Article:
<em>Carmen</em> at the Granada
David Bazemore

Opera Santa Barbara made a memorable debut at the Granada on Saturday with George Bizet’s Carmen. Santa Barbara Symphony music director Nir Kabaretti was in the pit with a large and wonderful orchestra, and the singers and the production were first rate. Emily Langford Johnson sang the title role as if she were born for it. As her suitor, Don Jose, Michael Hayes was also splendid, earning roars of approval from the appreciative audience with his heart-wrenching flower song. Some of the most magical moments of the evening belonged to Rena Harms as Micaela, the original object of Don Jose’s affections. Harms consistently found the sweet spot with her singing, and took the prize for establishing the most noticeable and exquisite rapport with the orchestra. At times during Act III, Harms seemed to be singing directly to the conductor in the pit, and the result was heavenly.

Carmen contains some of the most familiar music ever written, including Escamillo’s toreador song and the irresistible “Habanera” with which Carmen introduces herself to the troops. When an opera spins off as many “hits” as Carmen has, one wonders whether the pieces can ever be fit back together again into a coherent whole, but in this instance, the concern is unfounded. Carmen is as carefully crafted and full of drama and musical pathos as any of the great Italian classics and in its own way approaches the perfect balance of music and action associated with the operas of Mozart.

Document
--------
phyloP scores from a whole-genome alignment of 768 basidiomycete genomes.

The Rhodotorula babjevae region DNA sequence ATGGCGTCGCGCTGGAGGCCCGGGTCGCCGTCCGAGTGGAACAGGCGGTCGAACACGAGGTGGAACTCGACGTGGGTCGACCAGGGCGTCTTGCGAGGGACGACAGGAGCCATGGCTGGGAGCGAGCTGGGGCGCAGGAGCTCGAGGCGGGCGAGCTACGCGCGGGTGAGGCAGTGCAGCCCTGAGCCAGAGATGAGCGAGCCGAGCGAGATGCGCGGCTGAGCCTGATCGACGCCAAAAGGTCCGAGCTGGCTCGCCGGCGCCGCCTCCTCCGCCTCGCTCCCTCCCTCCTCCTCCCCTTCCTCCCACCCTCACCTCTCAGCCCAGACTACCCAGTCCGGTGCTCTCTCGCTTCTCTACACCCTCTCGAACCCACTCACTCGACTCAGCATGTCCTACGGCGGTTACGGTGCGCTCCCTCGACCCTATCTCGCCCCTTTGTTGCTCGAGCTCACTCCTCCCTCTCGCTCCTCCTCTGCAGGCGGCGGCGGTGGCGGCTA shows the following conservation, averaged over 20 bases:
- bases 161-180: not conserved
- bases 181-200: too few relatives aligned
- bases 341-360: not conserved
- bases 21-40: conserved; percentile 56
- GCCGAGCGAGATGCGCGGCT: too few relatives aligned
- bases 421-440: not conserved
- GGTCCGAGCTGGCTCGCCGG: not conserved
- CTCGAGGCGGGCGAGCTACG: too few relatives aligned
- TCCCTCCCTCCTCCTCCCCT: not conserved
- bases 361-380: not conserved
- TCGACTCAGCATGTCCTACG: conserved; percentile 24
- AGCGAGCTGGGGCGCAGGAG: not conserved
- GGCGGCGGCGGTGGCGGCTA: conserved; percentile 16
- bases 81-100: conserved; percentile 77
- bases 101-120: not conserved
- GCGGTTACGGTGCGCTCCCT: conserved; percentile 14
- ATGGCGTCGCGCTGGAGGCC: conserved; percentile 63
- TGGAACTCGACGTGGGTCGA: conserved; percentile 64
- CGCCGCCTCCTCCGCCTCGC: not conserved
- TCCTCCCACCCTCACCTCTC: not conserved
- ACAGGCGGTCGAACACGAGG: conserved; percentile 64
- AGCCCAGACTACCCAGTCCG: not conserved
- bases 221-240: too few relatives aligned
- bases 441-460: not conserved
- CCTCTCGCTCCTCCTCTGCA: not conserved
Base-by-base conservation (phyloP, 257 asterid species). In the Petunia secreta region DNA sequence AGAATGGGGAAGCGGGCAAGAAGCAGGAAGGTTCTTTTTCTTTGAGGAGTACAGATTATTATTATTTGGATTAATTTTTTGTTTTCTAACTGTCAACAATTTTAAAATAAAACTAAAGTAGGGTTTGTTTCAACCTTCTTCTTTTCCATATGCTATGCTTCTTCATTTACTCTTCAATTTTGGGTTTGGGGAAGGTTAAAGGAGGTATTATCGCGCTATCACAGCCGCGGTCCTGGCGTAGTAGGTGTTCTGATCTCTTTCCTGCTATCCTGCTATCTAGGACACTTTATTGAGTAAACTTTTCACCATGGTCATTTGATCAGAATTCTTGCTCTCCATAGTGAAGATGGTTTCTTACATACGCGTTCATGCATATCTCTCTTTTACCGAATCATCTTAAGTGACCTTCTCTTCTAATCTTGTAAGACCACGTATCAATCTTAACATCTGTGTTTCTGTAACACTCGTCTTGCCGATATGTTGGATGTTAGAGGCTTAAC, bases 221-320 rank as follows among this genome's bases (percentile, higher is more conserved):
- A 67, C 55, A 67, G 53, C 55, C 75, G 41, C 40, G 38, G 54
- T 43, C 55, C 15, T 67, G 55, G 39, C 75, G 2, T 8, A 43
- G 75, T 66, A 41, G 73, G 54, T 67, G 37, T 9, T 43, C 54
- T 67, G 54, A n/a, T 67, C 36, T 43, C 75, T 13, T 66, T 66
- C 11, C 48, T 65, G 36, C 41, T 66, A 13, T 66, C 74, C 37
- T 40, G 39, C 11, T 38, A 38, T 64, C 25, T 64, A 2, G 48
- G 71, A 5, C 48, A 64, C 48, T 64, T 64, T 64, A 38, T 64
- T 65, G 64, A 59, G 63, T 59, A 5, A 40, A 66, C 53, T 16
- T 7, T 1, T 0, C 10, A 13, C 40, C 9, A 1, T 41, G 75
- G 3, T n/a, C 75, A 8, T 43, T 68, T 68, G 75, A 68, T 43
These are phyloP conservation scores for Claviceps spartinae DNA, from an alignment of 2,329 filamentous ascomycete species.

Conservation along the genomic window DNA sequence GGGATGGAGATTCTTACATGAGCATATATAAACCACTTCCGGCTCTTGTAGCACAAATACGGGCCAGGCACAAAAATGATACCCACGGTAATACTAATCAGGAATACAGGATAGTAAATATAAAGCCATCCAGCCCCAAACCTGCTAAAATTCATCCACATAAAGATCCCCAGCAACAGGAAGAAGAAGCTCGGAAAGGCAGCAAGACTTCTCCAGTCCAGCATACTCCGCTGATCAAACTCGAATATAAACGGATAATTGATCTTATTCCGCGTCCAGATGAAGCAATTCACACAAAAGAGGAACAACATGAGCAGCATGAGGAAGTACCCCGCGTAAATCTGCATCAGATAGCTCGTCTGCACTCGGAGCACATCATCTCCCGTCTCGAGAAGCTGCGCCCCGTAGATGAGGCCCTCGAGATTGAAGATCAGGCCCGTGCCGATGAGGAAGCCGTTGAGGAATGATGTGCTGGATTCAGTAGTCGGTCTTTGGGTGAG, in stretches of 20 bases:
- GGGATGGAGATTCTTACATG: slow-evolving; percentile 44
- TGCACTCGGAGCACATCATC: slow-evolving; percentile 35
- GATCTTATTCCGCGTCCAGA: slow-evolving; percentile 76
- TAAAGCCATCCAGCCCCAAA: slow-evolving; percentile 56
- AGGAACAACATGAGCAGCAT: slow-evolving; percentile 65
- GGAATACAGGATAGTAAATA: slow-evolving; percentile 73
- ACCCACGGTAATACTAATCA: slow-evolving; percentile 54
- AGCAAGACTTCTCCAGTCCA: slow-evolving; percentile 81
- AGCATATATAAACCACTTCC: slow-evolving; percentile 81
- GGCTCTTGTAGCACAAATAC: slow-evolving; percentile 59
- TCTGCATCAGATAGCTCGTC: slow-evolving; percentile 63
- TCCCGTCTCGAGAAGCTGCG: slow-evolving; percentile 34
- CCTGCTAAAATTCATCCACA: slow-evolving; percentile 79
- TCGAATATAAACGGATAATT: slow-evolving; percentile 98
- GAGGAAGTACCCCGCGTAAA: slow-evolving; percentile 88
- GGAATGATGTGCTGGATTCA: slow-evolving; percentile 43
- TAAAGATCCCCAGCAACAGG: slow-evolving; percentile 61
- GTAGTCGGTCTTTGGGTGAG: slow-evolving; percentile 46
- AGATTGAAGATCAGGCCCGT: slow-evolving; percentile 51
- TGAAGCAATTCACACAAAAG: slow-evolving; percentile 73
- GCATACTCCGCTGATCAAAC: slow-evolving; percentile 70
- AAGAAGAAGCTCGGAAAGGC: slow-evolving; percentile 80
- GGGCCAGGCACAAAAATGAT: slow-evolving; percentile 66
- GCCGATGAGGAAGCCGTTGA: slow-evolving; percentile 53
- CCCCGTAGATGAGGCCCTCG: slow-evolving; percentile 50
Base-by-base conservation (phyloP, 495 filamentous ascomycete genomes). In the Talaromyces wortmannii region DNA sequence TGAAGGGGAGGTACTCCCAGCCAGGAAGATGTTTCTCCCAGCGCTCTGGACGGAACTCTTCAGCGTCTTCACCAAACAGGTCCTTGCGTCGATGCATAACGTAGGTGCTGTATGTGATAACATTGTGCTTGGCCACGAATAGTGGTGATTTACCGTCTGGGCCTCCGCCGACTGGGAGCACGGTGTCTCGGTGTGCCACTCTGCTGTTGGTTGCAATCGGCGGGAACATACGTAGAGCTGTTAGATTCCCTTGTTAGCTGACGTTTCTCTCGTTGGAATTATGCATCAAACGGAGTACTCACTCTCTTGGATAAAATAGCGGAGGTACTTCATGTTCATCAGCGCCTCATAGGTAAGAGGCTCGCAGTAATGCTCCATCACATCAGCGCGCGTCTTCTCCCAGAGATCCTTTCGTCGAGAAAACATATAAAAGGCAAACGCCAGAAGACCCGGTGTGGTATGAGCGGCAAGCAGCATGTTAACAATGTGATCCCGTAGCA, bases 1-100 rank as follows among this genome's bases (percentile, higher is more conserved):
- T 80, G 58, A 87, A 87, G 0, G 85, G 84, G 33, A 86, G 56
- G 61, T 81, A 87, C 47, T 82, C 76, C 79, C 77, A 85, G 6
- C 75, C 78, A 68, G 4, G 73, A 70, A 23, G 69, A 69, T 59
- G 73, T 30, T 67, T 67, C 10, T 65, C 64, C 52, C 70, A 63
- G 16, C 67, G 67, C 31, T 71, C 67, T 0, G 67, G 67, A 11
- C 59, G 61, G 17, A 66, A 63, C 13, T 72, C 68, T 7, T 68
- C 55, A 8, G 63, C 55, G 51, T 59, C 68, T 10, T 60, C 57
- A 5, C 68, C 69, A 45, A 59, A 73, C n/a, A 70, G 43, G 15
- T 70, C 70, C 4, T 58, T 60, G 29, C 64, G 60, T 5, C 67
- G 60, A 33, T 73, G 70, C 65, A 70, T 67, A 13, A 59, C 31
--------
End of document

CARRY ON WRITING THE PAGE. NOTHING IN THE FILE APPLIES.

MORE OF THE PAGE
Director Vernon Hartman follows recent practice by preferring Bizet’s original spoken dialogue to recitative, and adds charming flamenco dance sequences to the entr’acte music. The staging of the crowd scenes was very impressive, especially in Act IV, when the audience at the bullfight could be seen immediately behind the main action.

No Carmen would be complete, however, without a truly compelling mezzo-soprano in the lead, and Johnson more than fulfilled that requirement. Her castanet dance was thrilling and sexy, and her mood swings were convincing and emphatic. Sara Campbell and Ciera Lamborn made excellent company for her in the roles of Mercedes and Frasquita, respectively.


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